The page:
When autumn arrives, leaves turn golden, then drift to the ground for another season. But, this natural cycle signals the start of life for hundreds of new trees, as “Friends of Trees” volunteers fan out, increasing the city’s green canopy.

If you’ve wondered how a small nonprofit organization can plant so many trees – their secret is to train tree-planting volunteers.

by: DAVID F. ASHTON - Neighbor and returning volunteer Karl Lee drives a stake, to help steady his new ginkgo tree. “We use the ‘train the trainer’ model,” Friends of Trees Neighborhood Trees Specialist Jesse Batty told THE BEE. “We train ‘crew leaders’ how to teach, and then they lead groups of volunteers on how to plant trees properly.”

The instruction is more than just “dig a hole in the ground”, Batty said. “We’ve found there are wrong and right ways to plant trees. For example, a deep hole isn’t always better; too deep a hole will cause trees to eventually fail.”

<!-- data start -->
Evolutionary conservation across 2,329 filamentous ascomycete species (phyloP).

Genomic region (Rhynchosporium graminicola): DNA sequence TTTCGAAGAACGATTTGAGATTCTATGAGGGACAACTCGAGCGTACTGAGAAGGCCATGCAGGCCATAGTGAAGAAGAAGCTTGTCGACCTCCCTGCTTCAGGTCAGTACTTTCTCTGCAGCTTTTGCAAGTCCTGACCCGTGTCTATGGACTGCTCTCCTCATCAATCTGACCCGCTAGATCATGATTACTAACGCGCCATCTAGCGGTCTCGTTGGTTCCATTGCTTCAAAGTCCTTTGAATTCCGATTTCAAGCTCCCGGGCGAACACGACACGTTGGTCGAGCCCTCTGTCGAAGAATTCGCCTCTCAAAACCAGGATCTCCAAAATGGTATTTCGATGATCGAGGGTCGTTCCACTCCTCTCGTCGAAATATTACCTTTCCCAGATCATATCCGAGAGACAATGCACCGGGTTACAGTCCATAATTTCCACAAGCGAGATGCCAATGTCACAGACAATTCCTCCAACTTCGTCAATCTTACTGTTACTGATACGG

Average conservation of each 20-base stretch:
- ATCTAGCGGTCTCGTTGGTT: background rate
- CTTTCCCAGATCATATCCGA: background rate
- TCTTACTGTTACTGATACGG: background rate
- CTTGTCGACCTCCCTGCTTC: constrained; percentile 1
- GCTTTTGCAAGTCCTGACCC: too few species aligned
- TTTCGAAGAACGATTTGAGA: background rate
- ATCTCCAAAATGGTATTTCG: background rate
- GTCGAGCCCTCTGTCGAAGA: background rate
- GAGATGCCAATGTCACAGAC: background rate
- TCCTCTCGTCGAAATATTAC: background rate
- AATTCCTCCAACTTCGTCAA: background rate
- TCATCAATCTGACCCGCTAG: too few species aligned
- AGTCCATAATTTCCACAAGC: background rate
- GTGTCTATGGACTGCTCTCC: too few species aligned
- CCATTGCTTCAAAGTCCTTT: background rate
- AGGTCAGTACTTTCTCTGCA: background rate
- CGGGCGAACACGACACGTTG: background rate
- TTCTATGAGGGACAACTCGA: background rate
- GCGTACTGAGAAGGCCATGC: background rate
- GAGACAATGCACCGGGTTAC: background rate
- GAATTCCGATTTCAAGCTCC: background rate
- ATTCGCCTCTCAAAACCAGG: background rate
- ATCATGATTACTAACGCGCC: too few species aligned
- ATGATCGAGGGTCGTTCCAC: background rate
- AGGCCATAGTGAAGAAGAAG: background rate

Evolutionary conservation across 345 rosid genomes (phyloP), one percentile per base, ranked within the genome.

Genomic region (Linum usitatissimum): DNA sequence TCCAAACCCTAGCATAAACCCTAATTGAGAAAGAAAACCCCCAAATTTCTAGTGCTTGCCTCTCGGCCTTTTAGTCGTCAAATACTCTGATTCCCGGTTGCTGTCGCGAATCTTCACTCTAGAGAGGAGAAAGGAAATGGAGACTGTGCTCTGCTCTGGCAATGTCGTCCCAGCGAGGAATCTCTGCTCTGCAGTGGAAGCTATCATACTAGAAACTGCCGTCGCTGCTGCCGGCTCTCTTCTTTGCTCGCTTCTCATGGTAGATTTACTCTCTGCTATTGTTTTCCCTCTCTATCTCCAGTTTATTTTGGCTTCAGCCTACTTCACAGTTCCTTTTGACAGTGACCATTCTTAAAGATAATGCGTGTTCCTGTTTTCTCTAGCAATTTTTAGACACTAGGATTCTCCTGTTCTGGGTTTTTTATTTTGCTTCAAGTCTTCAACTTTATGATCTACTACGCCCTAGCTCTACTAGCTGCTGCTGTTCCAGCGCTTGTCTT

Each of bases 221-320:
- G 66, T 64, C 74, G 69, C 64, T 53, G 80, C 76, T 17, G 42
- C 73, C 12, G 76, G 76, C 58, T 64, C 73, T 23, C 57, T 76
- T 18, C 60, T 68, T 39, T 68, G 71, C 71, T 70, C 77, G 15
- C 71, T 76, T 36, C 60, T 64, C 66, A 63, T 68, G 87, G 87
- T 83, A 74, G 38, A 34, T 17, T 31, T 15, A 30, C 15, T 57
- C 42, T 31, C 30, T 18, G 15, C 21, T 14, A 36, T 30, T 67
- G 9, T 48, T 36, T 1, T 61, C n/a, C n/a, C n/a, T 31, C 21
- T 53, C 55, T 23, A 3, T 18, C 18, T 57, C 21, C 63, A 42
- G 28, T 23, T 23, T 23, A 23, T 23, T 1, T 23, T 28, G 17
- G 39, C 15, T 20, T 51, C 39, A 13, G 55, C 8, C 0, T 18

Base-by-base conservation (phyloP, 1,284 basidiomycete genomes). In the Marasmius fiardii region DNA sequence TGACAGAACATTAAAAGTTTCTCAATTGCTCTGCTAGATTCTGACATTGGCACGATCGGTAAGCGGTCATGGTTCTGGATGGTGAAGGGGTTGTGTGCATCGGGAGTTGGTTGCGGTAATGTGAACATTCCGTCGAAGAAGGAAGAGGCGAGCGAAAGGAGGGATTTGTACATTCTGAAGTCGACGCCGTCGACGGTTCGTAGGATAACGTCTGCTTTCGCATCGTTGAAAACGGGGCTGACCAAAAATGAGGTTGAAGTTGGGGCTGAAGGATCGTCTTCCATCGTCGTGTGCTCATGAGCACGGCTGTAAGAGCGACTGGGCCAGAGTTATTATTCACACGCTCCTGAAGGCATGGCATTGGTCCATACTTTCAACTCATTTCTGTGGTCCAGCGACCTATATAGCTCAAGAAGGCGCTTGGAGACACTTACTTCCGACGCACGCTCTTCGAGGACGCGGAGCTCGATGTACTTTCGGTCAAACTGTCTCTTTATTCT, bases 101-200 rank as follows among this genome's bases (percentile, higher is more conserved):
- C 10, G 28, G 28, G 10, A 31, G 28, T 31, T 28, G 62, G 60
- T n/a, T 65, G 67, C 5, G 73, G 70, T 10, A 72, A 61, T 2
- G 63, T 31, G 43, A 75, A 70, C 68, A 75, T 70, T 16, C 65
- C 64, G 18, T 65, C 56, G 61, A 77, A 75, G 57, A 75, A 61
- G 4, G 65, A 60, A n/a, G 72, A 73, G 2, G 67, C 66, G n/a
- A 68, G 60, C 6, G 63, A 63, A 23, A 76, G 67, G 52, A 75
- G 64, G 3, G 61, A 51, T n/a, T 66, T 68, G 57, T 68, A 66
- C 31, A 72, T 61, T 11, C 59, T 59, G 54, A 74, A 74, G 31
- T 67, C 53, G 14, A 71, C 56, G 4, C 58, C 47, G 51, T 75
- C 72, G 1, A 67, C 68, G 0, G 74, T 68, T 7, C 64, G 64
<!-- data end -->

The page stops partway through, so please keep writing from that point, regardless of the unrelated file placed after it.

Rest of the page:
When it comes to adding soil amenities, they recommend against it, Batty advised. “It’s better to allow the trees’ roots to adapt to its new home soil. We do recommend adding three inches of mulch, after it’s backfilled, to hold in moisture.”

Along S.E. 36th Avenue in Eastmoreland, Crew Leader Geoff Painter was training new Friends of Trees crew leaders. “I was a volunteer last year,” Painter said, “and I’m serving as a crew leader this year.”

Volunteer Karl Lee told us he lives a block down the street. “About 20 years ago I was a crew leader with Friends of Trees. I’m getting back into it now.”

He offers his time, Lee said, because “We’re putting in a diversity of trees. At the same time, we’re getting a multiple-age stand of trees. This is important, because we’ve had a problem in our neighborhood with old trees decaying and falling down. Now, we’re putting in a whole new generation of trees.”

Tim Faherty and his family arrived home just after their new tree had been planted: “We thought it would be fun to see a ginkgo tree growing here.”

No experience is necessary to volunteer to plant trees on almost any Saturday, through April. To learn where and when to volunteer, visit their Internet website: HYPERLINK ""

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